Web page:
Ok after some delay, I'm back to finish off week 8 finally!

Here's a look at the `fit`

function. I'd be happy to see your thoughts and questions about this one!

Here's the worksheet:

```
-- Lets fit things from a list, into a pattern!
-- Here's the 'type signature', what's it telling us?
fit :: Int -> [a] -> Pattern Int -> Pattern a
-- 'fit' takes a whole number, a list of things, a pattern of whole numbers,
-- and then gives back a pattern of things.
-- Int - a 'step size' - how far to advance through the list each cycle
-- [a] - a list - the things you want to put in the tattern
-- Pattern Int - a pattern of numbers referring to things in the list
-- Pattern a - the result! 'Pattern a' means it can work with any kind of
-- pattern
-- Let's start simple, with a step size of 0
d1 $ n (fit 0 [9,10,11,12,13,14] "0 1 2 3") # s "alphabet"
-- That's just cycling through four letters of the alphabet (j,k,l,m).
-- We have six numbers in our list, but we're only using the first four
-- (from 0 to 3).
-- Let's use all six, and add a bit more structure:
d1 $ n (fit 0 [9,10,11,12,13,14] "[0 3] [1 2] 4 [~ 5]") # s "alphabet"
-- Note that if you go past the end of the list, you go back to the start again.
-- So '0' and '6' end up pointing at the first of the six numbers, which is '9'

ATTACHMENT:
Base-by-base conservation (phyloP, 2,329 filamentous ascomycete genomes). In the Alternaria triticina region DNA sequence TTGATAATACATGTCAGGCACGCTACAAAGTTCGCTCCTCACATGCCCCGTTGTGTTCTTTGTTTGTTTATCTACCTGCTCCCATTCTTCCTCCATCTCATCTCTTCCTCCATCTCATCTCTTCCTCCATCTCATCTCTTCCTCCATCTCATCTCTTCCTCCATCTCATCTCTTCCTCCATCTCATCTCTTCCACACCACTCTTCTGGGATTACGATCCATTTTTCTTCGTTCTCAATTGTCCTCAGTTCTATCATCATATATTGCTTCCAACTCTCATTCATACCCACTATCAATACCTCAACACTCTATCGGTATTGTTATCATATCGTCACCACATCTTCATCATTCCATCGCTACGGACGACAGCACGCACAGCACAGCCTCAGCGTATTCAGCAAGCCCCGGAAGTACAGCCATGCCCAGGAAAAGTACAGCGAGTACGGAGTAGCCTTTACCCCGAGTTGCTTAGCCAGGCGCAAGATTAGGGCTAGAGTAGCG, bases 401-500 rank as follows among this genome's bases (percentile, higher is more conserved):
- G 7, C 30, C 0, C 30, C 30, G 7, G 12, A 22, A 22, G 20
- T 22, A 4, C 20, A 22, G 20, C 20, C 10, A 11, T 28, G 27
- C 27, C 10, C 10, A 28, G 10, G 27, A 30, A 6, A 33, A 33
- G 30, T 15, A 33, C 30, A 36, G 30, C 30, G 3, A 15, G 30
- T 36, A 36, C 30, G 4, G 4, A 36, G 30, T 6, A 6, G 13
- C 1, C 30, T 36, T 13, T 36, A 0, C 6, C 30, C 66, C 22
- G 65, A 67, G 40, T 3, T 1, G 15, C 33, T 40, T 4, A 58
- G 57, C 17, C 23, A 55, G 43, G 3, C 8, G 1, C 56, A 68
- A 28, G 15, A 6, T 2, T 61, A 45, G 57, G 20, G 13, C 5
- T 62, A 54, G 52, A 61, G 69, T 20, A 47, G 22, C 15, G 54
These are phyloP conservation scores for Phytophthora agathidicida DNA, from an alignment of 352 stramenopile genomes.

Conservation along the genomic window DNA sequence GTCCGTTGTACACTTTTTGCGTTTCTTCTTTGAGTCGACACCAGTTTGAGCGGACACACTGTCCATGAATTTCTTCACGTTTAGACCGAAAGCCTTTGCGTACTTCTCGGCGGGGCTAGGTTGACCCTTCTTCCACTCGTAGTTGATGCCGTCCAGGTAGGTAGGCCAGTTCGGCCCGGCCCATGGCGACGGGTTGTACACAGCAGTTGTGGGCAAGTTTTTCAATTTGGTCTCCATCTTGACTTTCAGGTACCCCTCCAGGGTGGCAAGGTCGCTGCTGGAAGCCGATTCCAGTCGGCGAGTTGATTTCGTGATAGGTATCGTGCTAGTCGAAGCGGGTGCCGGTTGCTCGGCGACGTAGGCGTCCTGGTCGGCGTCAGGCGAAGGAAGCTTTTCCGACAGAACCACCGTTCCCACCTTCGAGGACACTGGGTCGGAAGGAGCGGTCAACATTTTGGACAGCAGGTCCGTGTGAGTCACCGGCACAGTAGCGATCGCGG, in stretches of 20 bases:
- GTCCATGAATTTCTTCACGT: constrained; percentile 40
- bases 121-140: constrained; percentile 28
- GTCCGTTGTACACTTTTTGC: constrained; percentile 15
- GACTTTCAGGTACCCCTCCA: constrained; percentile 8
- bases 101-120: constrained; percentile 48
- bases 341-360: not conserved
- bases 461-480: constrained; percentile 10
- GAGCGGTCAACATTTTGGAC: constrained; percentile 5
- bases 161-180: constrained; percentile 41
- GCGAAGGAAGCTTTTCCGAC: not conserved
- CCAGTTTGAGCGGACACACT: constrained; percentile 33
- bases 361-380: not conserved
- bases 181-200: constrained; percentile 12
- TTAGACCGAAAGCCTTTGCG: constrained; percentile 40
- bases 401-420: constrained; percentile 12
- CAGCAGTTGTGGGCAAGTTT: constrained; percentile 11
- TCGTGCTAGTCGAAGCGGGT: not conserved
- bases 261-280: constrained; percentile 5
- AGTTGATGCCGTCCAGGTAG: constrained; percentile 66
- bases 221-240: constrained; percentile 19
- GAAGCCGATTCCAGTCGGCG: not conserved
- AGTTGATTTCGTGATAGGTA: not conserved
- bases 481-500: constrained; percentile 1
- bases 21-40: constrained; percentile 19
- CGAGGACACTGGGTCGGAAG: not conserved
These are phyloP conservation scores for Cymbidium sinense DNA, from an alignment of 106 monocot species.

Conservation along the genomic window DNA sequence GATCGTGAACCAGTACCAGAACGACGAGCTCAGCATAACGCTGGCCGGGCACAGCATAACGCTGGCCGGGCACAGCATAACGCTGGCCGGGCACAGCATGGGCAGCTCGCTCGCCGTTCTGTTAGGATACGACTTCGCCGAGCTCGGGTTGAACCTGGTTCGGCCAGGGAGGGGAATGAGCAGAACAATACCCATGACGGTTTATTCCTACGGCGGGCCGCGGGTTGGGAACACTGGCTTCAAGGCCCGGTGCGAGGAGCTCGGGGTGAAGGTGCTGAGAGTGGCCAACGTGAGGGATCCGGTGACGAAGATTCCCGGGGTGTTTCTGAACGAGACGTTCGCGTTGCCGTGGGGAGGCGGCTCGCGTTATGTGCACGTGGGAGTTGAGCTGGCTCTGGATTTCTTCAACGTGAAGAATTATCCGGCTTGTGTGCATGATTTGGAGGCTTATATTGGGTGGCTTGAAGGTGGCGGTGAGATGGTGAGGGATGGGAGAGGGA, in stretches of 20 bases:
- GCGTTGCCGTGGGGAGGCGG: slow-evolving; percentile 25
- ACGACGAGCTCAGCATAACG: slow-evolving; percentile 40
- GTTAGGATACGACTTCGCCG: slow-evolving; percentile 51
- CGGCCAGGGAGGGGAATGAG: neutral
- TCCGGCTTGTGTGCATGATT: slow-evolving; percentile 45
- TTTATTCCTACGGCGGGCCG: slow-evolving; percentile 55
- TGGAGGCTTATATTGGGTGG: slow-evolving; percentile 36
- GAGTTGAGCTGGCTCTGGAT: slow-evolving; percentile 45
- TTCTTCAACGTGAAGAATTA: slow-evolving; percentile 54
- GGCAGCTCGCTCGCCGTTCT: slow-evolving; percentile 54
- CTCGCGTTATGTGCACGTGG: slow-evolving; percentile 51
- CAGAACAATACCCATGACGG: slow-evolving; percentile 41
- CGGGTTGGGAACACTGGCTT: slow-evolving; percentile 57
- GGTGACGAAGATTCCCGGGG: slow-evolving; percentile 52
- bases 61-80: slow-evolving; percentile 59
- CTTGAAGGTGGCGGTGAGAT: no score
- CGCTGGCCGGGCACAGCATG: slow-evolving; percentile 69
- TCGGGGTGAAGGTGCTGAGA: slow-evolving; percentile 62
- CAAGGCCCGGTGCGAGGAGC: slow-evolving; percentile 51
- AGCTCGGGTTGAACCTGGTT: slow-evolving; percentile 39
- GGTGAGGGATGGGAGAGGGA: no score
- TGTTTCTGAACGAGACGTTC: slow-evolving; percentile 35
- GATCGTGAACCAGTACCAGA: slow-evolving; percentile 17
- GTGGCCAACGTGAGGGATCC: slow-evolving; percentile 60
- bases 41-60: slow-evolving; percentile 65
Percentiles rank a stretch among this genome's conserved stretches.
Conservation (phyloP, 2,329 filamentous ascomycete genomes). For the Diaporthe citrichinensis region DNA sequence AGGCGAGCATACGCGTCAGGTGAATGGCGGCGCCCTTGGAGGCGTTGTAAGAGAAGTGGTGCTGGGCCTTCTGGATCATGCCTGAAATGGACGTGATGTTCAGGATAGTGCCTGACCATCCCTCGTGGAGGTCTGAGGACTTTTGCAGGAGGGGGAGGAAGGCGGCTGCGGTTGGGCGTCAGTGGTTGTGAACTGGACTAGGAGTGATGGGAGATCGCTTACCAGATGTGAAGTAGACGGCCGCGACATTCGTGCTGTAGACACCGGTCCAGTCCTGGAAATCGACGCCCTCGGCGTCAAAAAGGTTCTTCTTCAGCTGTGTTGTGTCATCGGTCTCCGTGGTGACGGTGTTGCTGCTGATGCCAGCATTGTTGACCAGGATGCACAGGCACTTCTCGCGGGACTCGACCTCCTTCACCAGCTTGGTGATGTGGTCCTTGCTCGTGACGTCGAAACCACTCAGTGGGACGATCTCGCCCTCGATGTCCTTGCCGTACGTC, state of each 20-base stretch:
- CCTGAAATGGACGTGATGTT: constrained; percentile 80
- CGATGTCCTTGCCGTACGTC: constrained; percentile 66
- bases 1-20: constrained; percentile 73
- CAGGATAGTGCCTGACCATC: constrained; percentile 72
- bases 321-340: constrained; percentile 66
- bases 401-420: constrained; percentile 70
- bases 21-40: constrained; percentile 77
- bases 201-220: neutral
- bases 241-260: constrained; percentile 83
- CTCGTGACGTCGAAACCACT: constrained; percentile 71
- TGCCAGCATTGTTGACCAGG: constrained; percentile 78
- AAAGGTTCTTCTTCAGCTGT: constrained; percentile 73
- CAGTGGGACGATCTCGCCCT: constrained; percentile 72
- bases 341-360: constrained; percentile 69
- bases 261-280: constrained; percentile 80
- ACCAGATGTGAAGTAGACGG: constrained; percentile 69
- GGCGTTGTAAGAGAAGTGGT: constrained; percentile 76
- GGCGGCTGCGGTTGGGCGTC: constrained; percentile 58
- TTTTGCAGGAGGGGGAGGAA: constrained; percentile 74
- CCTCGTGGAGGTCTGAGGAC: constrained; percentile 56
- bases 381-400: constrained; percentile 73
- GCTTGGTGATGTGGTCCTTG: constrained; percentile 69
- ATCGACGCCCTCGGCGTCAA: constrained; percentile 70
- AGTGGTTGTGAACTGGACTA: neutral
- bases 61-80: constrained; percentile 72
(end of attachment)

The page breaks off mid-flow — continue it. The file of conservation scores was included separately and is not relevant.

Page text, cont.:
-- (which gives us 'j')
d1 $ n (fit 0 [9,10,11,12,13,14] "0 6") # s "alphabet"
-- Ok what if we start playing with that 'step size'?
d1 $ n (fit 1 [9,10,11,12,13,14] "0 1 2 ~") # s "alphabet"
-- It starts getting confusing, but you should be able to hear that each cycle,
-- the pattern moves through the list by one step, until it gets back to the
-- start again. So if it starts from 'j', 'k', 'l', the next cycle it'll shift
-- along by one and give 'k', 'l', 'm', and so on, until it starts wrapping
-- around to the start again.
-- This can be nice for generating melodies. The rhythm stays the same, but
-- the notes evolve, moving through the pattern
d1 $ note (fit 2 [0,2,7,5,12] "0 ~ 1 [2 3]") # sound "supermandolin"
# legato 2 # gain 1.3
d2 $ n "0 ~ 2 [3*2 4*2]" # sound "cpu" # speed 2
```